Despite headlines heralding a steady exodus of businesses moving out of New York City, a new survey from real estate think tank CoreNet signals a return to near-normal come the end of the summer.
CoreNet – a global group whose members include more than 1,000 corporate end-users as well as service providers from the largest publicly held companies in commercial real estate – just delivered “Back to Work: What do NYC Occupiers Think?”
The survey of some of
the city’s biggest office occupiers provides an inside look at what most are planning
for in-office work following the retreat of Covid and, among its biggest
findings was that more than three-quarters of employers anticipate the bulk of
their workforce will return by the fall.
In a strong show of
support for the city’s future, 64 percent of respondents said their firms were
not planning to shrink their office footprint post-Covid nor are they planning
to grow it to accommodate social distancing.
More than half of the city’s biggest employers won’t be requiring their returning workers to have a vaccine but they will pushing wellness to the top of the agenda in a bid to make workers feel secure and comfortable.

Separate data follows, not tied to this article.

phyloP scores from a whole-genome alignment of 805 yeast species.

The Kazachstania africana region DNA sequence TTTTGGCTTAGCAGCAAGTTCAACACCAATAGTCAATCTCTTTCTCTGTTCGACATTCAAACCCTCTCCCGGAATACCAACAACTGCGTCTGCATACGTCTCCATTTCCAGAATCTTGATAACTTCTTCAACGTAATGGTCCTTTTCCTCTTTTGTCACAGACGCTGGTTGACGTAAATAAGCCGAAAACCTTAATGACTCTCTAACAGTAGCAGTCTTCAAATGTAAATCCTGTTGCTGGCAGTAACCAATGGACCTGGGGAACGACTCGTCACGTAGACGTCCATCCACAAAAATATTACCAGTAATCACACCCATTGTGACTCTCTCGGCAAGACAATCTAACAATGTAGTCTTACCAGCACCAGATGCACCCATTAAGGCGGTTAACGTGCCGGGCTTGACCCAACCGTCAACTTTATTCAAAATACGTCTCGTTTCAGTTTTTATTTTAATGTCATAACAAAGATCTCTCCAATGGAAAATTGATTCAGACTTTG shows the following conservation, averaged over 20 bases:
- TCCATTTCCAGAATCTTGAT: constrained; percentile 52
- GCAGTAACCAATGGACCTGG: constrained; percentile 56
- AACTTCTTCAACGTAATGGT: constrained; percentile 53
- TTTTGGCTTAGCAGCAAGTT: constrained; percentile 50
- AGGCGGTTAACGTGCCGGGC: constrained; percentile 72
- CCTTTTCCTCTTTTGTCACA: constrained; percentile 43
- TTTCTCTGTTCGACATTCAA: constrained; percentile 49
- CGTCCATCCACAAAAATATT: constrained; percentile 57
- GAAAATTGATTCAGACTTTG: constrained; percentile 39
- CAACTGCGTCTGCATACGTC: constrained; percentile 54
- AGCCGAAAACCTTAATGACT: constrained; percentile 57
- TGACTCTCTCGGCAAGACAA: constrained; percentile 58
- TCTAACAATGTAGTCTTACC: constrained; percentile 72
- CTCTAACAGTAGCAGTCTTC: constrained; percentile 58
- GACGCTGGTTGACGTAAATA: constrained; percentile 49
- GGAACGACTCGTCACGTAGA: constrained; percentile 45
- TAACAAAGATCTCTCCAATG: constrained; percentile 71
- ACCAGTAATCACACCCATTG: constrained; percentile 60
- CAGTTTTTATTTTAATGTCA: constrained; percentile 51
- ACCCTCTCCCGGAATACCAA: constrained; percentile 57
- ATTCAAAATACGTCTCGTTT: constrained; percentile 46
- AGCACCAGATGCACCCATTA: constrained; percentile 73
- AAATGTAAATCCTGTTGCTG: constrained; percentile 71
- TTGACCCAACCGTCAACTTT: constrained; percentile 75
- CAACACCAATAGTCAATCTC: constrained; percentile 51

“It’s also exciting to
see our largest corporate employers making wellness a priority, because they
are leading the way forward to normalize wellness for workforces across all
sizes of companies,” said Neil Austin, CoreNet NYC Chair and Vice President of Portfolio
Management and Transaction Services at Omnicom Group.
Omicom, one of the world’s
largest advertising, occupies nearly 300,000 s/f of office space at 195
Broadway and another 200,000 s/f at 200
Varick Street. In May, CEO John Wren said
the company would return to “an office-centric culture” saying, “We believe it
enables us to invent, collaborate and learn together most effectively.”
With only a few
exceptions, most of the company’s offices are already open with some level of
staff working at the office daily.
The conglomerate’s strategy falls in with the results of the CoreNet survey that, overall paint a secure future for the city’s office market.
Tommy O’Halloran, CoreNet NYC President and Vice President of Business Development at Structure Tone, a global construction manager with 3,600 employees across 45 offices, commented, “A hybrid workforce is the new normal for corporate occupiers and a thoughtful approach to technology and connectivity is the only way to maintain culture across the workplace experience. We are seeing companies embracing this stance, and that decision will keep them future-ready.”